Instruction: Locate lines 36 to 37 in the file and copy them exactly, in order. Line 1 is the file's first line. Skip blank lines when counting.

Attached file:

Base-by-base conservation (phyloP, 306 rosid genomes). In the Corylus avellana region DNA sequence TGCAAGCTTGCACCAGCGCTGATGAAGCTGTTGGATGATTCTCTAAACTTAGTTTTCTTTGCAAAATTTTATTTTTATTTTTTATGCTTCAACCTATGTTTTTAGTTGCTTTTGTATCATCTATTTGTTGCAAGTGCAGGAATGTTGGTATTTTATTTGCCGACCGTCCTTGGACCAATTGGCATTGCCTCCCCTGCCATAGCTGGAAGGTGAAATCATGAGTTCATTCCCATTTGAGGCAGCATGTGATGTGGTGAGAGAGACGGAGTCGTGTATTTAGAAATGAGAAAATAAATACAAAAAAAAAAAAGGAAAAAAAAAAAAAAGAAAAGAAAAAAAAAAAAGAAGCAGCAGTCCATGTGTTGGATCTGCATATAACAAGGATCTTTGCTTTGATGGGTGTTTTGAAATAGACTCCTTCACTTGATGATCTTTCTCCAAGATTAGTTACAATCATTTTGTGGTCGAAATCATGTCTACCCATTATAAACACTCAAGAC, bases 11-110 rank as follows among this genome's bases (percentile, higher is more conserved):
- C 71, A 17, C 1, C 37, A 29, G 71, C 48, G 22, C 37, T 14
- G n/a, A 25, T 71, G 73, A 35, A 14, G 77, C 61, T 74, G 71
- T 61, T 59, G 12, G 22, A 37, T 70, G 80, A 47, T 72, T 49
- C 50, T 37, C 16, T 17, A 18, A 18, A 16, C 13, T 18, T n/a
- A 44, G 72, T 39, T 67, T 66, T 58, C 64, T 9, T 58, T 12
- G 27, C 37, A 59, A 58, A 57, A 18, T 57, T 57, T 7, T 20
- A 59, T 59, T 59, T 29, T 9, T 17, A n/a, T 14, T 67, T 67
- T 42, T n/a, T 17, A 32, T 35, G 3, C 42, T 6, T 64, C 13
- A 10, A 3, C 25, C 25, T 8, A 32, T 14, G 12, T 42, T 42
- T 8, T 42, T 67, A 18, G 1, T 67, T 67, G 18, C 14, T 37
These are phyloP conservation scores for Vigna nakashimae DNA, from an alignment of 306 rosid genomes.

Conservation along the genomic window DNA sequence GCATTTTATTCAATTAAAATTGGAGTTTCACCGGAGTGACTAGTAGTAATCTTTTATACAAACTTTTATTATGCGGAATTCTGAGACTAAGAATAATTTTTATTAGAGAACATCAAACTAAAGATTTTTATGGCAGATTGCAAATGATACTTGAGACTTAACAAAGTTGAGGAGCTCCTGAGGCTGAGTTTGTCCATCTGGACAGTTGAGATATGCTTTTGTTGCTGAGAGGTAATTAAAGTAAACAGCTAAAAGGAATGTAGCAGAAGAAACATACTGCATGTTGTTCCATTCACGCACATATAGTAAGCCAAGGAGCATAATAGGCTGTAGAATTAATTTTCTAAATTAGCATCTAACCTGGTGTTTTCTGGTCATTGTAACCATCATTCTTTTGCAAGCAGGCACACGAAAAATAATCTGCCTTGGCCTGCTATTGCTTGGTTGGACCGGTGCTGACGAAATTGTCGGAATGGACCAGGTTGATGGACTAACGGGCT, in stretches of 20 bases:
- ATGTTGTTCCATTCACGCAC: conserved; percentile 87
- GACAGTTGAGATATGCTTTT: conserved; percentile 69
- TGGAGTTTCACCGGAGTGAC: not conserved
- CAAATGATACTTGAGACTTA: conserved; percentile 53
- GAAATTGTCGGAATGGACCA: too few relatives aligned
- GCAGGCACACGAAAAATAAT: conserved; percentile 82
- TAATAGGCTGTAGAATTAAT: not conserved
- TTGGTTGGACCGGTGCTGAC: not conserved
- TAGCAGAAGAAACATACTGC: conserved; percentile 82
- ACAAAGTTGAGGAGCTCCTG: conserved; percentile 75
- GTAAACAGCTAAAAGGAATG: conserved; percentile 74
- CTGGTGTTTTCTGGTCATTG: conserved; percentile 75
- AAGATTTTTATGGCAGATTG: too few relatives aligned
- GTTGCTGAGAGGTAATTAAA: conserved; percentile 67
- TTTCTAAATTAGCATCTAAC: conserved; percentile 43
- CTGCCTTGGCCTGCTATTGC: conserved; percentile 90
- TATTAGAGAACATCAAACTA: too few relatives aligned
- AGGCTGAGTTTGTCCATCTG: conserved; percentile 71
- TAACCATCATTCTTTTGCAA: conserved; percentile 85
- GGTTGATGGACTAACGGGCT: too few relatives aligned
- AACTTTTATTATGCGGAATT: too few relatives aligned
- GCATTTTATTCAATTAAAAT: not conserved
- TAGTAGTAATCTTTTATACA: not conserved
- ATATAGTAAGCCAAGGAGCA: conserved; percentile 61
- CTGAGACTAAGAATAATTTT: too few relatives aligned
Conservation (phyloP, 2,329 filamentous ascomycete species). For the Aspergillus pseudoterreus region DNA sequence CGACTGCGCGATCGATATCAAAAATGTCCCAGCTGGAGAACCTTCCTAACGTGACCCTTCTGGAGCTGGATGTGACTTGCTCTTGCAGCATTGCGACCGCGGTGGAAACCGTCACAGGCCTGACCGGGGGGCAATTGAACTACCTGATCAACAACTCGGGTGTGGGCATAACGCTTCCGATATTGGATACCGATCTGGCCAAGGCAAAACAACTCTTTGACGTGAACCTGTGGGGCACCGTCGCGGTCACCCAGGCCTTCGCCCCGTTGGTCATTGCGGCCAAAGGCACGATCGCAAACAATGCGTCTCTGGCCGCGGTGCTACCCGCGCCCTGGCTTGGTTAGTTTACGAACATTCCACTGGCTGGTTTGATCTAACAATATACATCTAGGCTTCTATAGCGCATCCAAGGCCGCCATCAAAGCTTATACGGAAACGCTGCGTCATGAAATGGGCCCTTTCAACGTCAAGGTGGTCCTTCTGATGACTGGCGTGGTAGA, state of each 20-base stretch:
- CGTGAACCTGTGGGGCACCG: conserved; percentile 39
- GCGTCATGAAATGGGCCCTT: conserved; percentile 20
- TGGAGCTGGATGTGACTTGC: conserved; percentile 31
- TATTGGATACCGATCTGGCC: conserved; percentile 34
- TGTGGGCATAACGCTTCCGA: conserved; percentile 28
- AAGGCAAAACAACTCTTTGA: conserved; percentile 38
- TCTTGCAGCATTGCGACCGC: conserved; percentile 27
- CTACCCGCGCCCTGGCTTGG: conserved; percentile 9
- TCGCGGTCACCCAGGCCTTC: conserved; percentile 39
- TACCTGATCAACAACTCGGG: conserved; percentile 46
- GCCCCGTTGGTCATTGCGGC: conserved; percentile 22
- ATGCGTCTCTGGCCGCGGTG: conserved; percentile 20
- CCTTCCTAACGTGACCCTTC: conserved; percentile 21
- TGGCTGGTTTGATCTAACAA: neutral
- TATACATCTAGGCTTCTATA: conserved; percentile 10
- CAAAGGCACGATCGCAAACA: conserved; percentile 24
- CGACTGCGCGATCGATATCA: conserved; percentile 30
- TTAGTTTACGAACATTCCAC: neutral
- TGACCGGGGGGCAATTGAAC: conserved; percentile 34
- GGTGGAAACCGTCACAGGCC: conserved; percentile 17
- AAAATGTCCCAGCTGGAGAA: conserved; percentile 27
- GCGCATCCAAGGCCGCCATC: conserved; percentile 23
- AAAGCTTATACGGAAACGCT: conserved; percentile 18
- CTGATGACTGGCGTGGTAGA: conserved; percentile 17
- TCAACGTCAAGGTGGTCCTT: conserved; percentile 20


- TAGTAGTAATCTTTTATACA: not conserved
- ATATAGTAAGCCAAGGAGCA: conserved; percentile 61